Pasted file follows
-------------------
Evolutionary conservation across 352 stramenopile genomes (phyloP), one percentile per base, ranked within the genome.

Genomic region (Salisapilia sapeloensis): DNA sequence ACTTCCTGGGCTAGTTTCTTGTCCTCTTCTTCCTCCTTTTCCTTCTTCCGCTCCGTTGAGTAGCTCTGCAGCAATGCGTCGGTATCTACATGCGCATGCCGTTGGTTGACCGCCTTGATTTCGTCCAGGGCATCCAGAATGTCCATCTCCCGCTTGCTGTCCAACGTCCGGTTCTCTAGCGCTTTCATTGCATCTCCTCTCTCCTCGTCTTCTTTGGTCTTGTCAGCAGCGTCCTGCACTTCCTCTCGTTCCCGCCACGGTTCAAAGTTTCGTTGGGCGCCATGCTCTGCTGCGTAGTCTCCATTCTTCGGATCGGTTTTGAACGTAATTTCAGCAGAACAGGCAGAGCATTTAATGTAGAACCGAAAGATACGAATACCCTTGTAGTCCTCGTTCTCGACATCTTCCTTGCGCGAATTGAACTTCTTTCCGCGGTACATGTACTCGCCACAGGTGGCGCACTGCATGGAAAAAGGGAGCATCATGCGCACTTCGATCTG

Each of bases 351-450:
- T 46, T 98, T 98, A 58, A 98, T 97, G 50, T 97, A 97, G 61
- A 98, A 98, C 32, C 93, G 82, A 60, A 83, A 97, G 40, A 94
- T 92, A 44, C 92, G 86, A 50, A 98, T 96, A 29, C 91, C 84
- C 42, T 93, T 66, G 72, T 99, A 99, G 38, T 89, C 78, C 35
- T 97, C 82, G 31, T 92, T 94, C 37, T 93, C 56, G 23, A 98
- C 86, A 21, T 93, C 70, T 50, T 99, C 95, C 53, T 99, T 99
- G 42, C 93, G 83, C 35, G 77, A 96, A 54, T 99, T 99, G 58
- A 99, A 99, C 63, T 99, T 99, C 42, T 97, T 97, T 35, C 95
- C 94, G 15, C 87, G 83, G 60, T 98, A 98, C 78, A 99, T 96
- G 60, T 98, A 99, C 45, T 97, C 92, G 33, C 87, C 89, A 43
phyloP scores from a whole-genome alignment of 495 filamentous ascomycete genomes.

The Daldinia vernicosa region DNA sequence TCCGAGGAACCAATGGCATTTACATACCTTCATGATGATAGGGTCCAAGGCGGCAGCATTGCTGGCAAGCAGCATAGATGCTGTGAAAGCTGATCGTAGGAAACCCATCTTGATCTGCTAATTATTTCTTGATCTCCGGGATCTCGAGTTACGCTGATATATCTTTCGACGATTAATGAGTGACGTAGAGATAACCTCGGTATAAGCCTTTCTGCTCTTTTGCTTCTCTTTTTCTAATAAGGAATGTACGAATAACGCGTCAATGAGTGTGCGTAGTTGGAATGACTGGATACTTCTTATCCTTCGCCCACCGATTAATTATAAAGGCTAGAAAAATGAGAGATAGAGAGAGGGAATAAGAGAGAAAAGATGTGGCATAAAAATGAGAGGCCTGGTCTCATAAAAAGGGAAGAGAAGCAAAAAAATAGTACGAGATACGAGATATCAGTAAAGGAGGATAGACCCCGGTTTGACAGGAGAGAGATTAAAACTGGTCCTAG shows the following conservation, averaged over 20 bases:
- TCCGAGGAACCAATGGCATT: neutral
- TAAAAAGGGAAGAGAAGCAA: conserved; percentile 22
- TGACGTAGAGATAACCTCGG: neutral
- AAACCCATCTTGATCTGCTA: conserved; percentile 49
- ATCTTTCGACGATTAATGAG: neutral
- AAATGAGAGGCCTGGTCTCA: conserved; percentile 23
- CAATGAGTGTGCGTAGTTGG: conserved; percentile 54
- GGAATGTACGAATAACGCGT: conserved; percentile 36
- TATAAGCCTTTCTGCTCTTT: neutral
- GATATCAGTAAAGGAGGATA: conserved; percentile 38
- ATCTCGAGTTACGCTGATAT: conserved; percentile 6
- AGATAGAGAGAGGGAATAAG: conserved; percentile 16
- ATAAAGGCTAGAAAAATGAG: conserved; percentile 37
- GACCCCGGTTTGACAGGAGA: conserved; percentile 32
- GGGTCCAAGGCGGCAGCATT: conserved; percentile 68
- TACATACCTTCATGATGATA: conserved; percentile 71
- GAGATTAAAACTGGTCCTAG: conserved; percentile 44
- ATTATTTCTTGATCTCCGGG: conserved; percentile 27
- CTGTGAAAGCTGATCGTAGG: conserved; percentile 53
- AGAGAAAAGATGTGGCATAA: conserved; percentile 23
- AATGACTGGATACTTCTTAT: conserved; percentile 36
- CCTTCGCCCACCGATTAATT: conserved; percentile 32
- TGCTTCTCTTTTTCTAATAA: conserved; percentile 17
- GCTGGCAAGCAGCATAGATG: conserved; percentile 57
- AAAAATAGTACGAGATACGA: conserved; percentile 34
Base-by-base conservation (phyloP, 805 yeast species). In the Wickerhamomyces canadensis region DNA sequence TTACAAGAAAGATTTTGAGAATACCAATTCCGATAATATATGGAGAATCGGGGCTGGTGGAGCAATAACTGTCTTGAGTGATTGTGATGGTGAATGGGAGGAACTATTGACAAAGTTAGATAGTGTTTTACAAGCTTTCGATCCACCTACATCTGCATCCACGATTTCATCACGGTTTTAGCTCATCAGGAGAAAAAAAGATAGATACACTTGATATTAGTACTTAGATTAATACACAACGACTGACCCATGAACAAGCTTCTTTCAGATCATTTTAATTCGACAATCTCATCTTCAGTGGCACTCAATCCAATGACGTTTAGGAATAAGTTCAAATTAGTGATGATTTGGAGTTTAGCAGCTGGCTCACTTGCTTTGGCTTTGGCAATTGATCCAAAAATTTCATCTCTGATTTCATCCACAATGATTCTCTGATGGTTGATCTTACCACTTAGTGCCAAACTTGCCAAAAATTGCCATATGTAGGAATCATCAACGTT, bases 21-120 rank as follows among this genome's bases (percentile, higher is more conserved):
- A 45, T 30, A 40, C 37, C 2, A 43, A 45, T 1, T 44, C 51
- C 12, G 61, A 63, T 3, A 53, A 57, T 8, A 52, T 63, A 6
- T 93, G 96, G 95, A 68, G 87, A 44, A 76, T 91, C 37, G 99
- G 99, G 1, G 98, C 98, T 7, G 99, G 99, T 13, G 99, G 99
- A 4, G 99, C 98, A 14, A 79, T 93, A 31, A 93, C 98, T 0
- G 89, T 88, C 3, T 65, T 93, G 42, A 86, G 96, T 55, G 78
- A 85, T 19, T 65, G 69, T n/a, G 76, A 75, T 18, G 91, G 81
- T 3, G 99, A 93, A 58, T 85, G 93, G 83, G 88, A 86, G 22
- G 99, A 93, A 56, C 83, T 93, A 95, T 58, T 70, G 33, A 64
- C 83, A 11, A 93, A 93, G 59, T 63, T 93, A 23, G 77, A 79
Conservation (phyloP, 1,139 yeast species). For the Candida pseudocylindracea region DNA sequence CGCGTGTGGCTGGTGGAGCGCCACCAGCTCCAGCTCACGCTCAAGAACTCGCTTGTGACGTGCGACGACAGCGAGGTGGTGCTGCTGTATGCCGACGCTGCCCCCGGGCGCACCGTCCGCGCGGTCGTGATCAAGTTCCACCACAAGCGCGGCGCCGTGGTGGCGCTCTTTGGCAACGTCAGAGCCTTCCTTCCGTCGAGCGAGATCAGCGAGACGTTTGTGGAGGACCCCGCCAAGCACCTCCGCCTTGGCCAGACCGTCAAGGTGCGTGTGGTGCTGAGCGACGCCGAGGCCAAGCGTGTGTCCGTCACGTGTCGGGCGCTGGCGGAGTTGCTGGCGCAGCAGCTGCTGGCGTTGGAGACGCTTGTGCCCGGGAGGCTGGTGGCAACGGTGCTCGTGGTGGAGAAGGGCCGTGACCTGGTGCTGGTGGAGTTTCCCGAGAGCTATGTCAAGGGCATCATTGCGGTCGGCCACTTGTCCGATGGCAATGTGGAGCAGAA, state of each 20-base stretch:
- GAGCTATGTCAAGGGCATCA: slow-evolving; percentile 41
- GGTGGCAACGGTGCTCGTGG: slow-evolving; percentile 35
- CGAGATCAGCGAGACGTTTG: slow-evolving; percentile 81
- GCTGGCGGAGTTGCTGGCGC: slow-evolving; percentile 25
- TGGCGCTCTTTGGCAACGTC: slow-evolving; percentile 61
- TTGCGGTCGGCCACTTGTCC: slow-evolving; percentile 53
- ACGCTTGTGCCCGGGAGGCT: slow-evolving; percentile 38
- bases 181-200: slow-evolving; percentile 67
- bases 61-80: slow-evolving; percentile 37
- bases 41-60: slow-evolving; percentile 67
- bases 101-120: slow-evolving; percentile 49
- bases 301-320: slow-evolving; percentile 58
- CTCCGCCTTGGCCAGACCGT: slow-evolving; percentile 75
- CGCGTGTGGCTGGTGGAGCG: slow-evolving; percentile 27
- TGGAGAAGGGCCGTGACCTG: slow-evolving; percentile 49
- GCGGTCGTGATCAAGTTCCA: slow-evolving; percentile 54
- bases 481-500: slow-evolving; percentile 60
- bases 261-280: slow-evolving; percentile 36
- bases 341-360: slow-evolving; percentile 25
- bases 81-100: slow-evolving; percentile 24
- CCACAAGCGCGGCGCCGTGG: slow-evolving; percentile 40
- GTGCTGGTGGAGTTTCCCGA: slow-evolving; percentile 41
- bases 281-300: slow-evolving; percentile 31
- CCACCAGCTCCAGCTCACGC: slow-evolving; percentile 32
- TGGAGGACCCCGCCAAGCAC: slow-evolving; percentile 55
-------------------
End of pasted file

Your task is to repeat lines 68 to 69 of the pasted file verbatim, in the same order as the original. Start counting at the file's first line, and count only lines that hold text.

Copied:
- GCGGTCGTGATCAAGTTCCA: slow-evolving; percentile 54
- bases 481-500: slow-evolving; percentile 60